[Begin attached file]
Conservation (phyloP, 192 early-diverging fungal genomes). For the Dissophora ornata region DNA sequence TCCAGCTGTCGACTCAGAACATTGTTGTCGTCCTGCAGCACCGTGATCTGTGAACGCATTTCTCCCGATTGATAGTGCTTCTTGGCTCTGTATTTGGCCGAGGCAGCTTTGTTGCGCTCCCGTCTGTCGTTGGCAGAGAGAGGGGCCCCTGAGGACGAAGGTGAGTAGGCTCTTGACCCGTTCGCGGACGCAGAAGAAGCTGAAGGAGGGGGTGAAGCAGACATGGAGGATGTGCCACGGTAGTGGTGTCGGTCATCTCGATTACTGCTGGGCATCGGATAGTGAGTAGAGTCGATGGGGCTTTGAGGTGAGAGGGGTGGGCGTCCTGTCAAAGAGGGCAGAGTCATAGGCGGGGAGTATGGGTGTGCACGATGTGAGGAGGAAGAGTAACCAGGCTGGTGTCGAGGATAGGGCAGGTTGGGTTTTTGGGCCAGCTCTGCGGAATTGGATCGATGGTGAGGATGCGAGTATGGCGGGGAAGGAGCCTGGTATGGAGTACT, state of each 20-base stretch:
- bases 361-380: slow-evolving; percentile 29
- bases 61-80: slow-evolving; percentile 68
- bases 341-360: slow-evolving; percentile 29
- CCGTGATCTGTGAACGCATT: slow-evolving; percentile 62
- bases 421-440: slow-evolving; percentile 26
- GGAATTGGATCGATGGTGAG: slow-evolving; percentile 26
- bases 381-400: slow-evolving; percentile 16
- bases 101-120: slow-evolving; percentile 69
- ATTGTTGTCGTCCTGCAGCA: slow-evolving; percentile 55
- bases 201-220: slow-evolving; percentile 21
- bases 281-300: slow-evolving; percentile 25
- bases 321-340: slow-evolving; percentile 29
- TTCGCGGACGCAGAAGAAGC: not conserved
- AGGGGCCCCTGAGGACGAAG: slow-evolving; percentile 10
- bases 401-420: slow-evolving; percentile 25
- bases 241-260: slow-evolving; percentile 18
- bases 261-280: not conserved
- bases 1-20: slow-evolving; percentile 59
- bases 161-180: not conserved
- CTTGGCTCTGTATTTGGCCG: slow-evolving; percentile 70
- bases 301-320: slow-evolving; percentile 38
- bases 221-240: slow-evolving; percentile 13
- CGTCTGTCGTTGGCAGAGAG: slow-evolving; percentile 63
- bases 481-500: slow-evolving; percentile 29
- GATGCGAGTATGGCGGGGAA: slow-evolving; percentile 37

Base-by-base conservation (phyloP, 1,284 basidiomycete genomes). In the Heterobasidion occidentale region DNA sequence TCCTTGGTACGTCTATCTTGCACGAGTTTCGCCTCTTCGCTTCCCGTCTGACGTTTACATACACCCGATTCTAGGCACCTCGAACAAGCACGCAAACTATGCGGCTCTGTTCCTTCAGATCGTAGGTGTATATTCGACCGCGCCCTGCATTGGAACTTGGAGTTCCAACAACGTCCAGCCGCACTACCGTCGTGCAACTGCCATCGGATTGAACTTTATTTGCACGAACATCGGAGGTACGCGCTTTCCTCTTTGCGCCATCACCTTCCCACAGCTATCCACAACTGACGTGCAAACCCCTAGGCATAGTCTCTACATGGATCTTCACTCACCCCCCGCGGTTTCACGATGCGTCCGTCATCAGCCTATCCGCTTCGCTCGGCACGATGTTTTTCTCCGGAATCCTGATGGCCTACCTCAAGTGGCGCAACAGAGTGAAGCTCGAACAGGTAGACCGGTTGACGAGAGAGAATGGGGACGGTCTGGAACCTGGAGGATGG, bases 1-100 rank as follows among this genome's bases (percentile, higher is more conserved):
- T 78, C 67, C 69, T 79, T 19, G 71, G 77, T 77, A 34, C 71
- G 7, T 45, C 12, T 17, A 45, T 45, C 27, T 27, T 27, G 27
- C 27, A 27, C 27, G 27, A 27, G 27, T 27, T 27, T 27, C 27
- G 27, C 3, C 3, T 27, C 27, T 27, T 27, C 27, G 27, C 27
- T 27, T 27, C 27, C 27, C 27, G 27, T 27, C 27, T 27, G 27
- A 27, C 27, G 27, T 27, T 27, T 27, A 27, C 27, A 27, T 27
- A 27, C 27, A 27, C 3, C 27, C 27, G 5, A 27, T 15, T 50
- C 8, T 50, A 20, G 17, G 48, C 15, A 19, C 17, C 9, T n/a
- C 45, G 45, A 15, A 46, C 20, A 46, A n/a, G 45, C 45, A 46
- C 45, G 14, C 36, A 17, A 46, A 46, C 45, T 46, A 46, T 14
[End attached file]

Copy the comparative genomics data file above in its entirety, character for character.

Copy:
Conservation (phyloP, 192 early-diverging fungal genomes). For the Dissophora ornata region DNA sequence TCCAGCTGTCGACTCAGAACATTGTTGTCGTCCTGCAGCACCGTGATCTGTGAACGCATTTCTCCCGATTGATAGTGCTTCTTGGCTCTGTATTTGGCCGAGGCAGCTTTGTTGCGCTCCCGTCTGTCGTTGGCAGAGAGAGGGGCCCCTGAGGACGAAGGTGAGTAGGCTCTTGACCCGTTCGCGGACGCAGAAGAAGCTGAAGGAGGGGGTGAAGCAGACATGGAGGATGTGCCACGGTAGTGGTGTCGGTCATCTCGATTACTGCTGGGCATCGGATAGTGAGTAGAGTCGATGGGGCTTTGAGGTGAGAGGGGTGGGCGTCCTGTCAAAGAGGGCAGAGTCATAGGCGGGGAGTATGGGTGTGCACGATGTGAGGAGGAAGAGTAACCAGGCTGGTGTCGAGGATAGGGCAGGTTGGGTTTTTGGGCCAGCTCTGCGGAATTGGATCGATGGTGAGGATGCGAGTATGGCGGGGAAGGAGCCTGGTATGGAGTACT, state of each 20-base stretch:
- bases 361-380: slow-evolving; percentile 29
- bases 61-80: slow-evolving; percentile 68
- bases 341-360: slow-evolving; percentile 29
- CCGTGATCTGTGAACGCATT: slow-evolving; percentile 62
- bases 421-440: slow-evolving; percentile 26
- GGAATTGGATCGATGGTGAG: slow-evolving; percentile 26
- bases 381-400: slow-evolving; percentile 16
- bases 101-120: slow-evolving; percentile 69
- ATTGTTGTCGTCCTGCAGCA: slow-evolving; percentile 55
- bases 201-220: slow-evolving; percentile 21
- bases 281-300: slow-evolving; percentile 25
- bases 321-340: slow-evolving; percentile 29
- TTCGCGGACGCAGAAGAAGC: not conserved
- AGGGGCCCCTGAGGACGAAG: slow-evolving; percentile 10
- bases 401-420: slow-evolving; percentile 25
- bases 241-260: slow-evolving; percentile 18
- bases 261-280: not conserved
- bases 1-20: slow-evolving; percentile 59
- bases 161-180: not conserved
- CTTGGCTCTGTATTTGGCCG: slow-evolving; percentile 70
- bases 301-320: slow-evolving; percentile 38
- bases 221-240: slow-evolving; percentile 13
- CGTCTGTCGTTGGCAGAGAG: slow-evolving; percentile 63
- bases 481-500: slow-evolving; percentile 29
- GATGCGAGTATGGCGGGGAA: slow-evolving; percentile 37

Base-by-base conservation (phyloP, 1,284 basidiomycete genomes). In the Heterobasidion occidentale region DNA sequence TCCTTGGTACGTCTATCTTGCACGAGTTTCGCCTCTTCGCTTCCCGTCTGACGTTTACATACACCCGATTCTAGGCACCTCGAACAAGCACGCAAACTATGCGGCTCTGTTCCTTCAGATCGTAGGTGTATATTCGACCGCGCCCTGCATTGGAACTTGGAGTTCCAACAACGTCCAGCCGCACTACCGTCGTGCAACTGCCATCGGATTGAACTTTATTTGCACGAACATCGGAGGTACGCGCTTTCCTCTTTGCGCCATCACCTTCCCACAGCTATCCACAACTGACGTGCAAACCCCTAGGCATAGTCTCTACATGGATCTTCACTCACCCCCCGCGGTTTCACGATGCGTCCGTCATCAGCCTATCCGCTTCGCTCGGCACGATGTTTTTCTCCGGAATCCTGATGGCCTACCTCAAGTGGCGCAACAGAGTGAAGCTCGAACAGGTAGACCGGTTGACGAGAGAGAATGGGGACGGTCTGGAACCTGGAGGATGG, bases 1-100 rank as follows among this genome's bases (percentile, higher is more conserved):
- T 78, C 67, C 69, T 79, T 19, G 71, G 77, T 77, A 34, C 71
- G 7, T 45, C 12, T 17, A 45, T 45, C 27, T 27, T 27, G 27
- C 27, A 27, C 27, G 27, A 27, G 27, T 27, T 27, T 27, C 27
- G 27, C 3, C 3, T 27, C 27, T 27, T 27, C 27, G 27, C 27
- T 27, T 27, C 27, C 27, C 27, G 27, T 27, C 27, T 27, G 27
- A 27, C 27, G 27, T 27, T 27, T 27, A 27, C 27, A 27, T 27
- A 27, C 27, A 27, C 3, C 27, C 27, G 5, A 27, T 15, T 50
- C 8, T 50, A 20, G 17, G 48, C 15, A 19, C 17, C 9, T n/a
- C 45, G 45, A 15, A 46, C 20, A 46, A n/a, G 45, C 45, A 46
- C 45, G 14, C 36, A 17, A 46, A 46, C 45, T 46, A 46, T 14